5

Another idea using Extended Events. Create an extended events session to catch errors CREATE EVENT SESSION [Track_Errors] ON SERVER ADD EVENT sqlserver.error_reported( ACTION(sqlserver.client_app_name,sqlserver.client_hostname,sqlserver.database_name,sqlserver.is_system,sqlserver.server_instance_name,sqlserver.server_principal_name,sqlserver.sql_text)) ...


5

When my stored procedures run other stored procedures, how can I find out which stored procedure's code generated the error? In your CATCH block, you can use ERROR_PROCEDURE() to get the name of the procedure or trigger where the error occurred. If you simply use THROW in your CATCH block in the inner procedures, then your outer procedure can access these ...


5

Use @@procid to get the currently executing routine and object_name() to convert the id to a name Hth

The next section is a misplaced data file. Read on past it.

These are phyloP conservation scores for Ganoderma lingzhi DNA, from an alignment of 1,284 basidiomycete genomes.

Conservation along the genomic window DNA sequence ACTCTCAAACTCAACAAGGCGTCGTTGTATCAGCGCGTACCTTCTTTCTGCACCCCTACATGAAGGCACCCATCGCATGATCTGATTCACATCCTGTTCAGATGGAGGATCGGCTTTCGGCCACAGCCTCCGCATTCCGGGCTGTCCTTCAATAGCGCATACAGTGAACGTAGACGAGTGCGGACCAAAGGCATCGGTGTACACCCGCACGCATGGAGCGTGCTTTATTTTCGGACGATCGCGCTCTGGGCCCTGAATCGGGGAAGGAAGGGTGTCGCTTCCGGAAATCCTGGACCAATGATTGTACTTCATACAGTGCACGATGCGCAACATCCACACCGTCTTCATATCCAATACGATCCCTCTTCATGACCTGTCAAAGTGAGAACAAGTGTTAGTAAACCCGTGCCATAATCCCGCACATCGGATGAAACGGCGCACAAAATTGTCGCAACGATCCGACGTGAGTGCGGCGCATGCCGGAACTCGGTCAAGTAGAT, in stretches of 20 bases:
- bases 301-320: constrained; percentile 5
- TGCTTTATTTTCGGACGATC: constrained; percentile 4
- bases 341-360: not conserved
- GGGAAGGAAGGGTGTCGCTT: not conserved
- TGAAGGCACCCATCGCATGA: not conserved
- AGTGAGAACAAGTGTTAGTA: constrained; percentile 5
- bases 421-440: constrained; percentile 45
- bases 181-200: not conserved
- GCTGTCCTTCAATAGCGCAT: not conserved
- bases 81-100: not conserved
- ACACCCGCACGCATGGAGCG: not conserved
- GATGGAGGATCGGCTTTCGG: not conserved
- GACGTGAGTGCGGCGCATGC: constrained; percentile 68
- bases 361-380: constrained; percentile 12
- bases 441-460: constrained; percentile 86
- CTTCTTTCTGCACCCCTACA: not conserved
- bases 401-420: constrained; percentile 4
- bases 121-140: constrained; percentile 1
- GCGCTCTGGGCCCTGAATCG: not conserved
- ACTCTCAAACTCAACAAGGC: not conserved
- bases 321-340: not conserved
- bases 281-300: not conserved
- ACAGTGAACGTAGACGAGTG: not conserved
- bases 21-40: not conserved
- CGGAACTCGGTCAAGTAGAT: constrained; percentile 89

2

That behavior is expected and is described on the sp_describe_first_result_set doc under the Remarks section: For each control flow path, the first statement (if any) that returns a result set is determined by sp_describe_first_result_set. When multiple possible first statements are found in a batch, their results can differ in number of columns, column ...


1

We can get the number of connections active for each trunk/period/interval combination like so: WITH Numbers(val) AS ( SELECT 1 UNION ALL SELECT val + 1 FROM numbers WHERE val < 48 ) ,ConnectionPeriod AS ( SELECT period.period_start ,period.period_end ,@period as Period ,src.Trunk ,CASE WHEN ...


1

That should be simple: ALTER PROCEDURE myproc SET default_transaction_isolation = 'repeatable read'; The downside to that is that because of the limitations of transaction management inside procedures, you can no longer COMMIT or ROLLBACK inside such a procedure. If you need that, you could start the procedure body like this: COMMIT; -- otherwise you ...


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